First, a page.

Our Tex[t]-Mex Galleryblog is seeing a 50% spike in its daily traffic owing to the generosity of Gustavo Arellano. For our new visitors, here's the skinny: this blog is a sort of cyberwarehouse of materials for the second edition of Tex[t]-Mex: Seductive Hallucination of the "Mexican" in America, a 2007 book published by the University of Texas Press. More information on that volume is available here, from UTPRESS, here, courtesy of Amazon, and here, an archive of materials related to the book--a blow up of the cover designed by UTPRESS's semiotic whiz/diva, Lisa Tremaine, is clickable here to your right.
The book includes pieces on Rita Hayworth, Speedy Gonzales, the Border (through the eyes of Orson Welles), Frida Kahlo (through the eyes of Chicano "Picasso," Gilbert Hernandez), Richard "Self-Loathing-but-improving" Rodriguez, Salma Hayek, Lupe Vélez, systemic sadism and the Mexican immigrant body, Latina bombshells, Mexican Lotharios, and a host of other treats--the book features a full-color section and over 250 illustrations.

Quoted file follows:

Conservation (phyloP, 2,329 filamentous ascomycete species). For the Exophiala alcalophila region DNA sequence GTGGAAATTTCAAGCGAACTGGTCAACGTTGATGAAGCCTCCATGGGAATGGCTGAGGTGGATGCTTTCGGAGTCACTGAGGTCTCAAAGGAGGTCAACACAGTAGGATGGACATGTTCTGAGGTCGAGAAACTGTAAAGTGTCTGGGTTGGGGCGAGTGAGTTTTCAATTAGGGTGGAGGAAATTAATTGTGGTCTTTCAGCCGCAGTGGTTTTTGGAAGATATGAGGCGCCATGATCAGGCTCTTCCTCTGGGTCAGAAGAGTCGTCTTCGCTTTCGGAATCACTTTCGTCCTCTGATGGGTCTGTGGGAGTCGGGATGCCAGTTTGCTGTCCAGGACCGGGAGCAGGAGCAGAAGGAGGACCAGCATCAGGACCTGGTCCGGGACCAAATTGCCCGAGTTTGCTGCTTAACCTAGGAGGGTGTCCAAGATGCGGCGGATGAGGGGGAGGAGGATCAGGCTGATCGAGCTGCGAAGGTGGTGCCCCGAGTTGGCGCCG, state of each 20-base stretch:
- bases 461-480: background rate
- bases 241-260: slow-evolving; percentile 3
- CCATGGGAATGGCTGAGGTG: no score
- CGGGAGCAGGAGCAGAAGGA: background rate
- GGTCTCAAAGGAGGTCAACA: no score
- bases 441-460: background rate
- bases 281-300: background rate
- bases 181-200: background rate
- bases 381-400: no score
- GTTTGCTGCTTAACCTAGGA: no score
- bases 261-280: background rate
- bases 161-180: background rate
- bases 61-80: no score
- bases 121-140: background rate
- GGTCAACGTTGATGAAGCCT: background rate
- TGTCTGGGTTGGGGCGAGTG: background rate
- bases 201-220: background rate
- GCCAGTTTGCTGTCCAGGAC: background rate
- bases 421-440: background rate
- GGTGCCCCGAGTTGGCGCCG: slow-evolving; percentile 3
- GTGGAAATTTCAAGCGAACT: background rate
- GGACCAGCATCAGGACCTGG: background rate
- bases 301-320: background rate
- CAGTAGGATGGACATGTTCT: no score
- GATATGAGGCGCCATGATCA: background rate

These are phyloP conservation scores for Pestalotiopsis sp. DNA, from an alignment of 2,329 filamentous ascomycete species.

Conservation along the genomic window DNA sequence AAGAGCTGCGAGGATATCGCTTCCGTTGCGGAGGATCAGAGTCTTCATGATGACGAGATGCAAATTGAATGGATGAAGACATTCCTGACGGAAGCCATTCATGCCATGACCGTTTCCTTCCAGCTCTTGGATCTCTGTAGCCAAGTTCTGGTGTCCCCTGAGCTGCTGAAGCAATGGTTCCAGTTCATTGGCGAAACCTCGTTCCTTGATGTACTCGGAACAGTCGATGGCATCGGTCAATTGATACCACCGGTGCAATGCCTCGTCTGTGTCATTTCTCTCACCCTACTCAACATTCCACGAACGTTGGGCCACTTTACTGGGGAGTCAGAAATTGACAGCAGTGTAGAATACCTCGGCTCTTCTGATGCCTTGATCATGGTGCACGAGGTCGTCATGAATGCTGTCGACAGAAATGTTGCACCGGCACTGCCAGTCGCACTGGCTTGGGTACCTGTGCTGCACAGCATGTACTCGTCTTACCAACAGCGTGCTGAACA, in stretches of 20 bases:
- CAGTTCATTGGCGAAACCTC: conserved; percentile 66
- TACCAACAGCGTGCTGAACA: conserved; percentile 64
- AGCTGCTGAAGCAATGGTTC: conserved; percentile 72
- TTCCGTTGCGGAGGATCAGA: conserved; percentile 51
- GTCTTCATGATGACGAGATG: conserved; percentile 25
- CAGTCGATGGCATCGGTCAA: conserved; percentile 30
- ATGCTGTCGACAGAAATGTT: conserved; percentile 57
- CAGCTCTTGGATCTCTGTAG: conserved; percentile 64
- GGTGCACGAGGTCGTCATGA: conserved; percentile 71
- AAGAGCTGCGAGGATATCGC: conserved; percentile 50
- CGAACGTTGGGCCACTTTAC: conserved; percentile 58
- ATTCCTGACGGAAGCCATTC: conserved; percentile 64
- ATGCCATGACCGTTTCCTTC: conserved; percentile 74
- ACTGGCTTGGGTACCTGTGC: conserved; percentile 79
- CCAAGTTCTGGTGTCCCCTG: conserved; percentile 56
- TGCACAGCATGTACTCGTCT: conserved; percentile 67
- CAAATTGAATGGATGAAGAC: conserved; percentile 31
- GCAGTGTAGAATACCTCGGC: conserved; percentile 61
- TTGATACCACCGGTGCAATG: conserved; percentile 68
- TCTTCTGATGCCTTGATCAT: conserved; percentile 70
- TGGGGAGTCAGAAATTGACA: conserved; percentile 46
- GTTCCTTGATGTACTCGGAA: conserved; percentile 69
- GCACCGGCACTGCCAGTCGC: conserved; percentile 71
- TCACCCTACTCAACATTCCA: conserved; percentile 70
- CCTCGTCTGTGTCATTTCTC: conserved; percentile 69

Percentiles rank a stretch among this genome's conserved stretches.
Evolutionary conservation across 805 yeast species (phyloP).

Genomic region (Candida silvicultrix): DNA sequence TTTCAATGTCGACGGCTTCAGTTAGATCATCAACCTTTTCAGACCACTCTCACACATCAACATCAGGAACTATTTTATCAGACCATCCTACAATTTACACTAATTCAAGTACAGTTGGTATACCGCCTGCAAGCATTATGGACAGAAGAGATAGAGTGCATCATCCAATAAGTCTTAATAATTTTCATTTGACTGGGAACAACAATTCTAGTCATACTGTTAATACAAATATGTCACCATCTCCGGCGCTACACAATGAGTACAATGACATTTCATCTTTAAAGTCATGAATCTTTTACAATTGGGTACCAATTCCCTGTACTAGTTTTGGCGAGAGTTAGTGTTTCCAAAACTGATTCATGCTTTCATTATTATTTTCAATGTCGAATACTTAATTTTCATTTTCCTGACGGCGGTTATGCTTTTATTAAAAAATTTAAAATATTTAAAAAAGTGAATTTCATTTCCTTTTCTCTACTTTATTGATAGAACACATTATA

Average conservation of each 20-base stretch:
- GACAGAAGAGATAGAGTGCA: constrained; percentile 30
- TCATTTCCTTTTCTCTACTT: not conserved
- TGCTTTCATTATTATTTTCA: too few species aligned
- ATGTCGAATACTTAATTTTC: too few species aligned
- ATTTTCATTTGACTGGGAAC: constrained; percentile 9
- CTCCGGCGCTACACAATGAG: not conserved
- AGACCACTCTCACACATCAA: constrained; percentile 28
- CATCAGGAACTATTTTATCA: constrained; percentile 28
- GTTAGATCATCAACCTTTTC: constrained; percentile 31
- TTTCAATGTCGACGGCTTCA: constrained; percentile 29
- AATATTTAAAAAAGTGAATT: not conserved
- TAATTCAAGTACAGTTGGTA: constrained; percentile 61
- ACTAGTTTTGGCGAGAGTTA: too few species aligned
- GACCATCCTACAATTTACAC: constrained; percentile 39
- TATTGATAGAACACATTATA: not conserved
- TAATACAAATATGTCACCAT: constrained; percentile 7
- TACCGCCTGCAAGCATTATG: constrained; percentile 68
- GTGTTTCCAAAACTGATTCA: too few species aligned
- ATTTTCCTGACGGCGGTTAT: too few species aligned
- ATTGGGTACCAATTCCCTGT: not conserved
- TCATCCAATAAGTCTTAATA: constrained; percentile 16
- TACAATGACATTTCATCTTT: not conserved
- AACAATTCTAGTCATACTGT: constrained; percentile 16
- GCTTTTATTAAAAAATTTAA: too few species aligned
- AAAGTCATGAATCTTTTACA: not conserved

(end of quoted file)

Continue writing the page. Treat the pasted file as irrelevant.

The premise of this quirky opus is quite simple: stereotypes are serious and stereotypes are funny--in the book's nosy, prolix, meandering investigation of the dialectic between cultural history and laughter emerges surprising and defining revelations about the culture and, if I am right, the destiny of Americans, estadounidenses, of all colors, sexes, faiths, and biases.
I hope you find the book and this blog useful.
Peace, Ink, and Love,
ps to lit & cultural studies profs, lecturers, grad studs, and undergrads presently using the book--write in and let me know what works and what's coming up short!
Here's a cool short sequence from Rita Hayworth and Orson Welles's The Lady from Shanghai: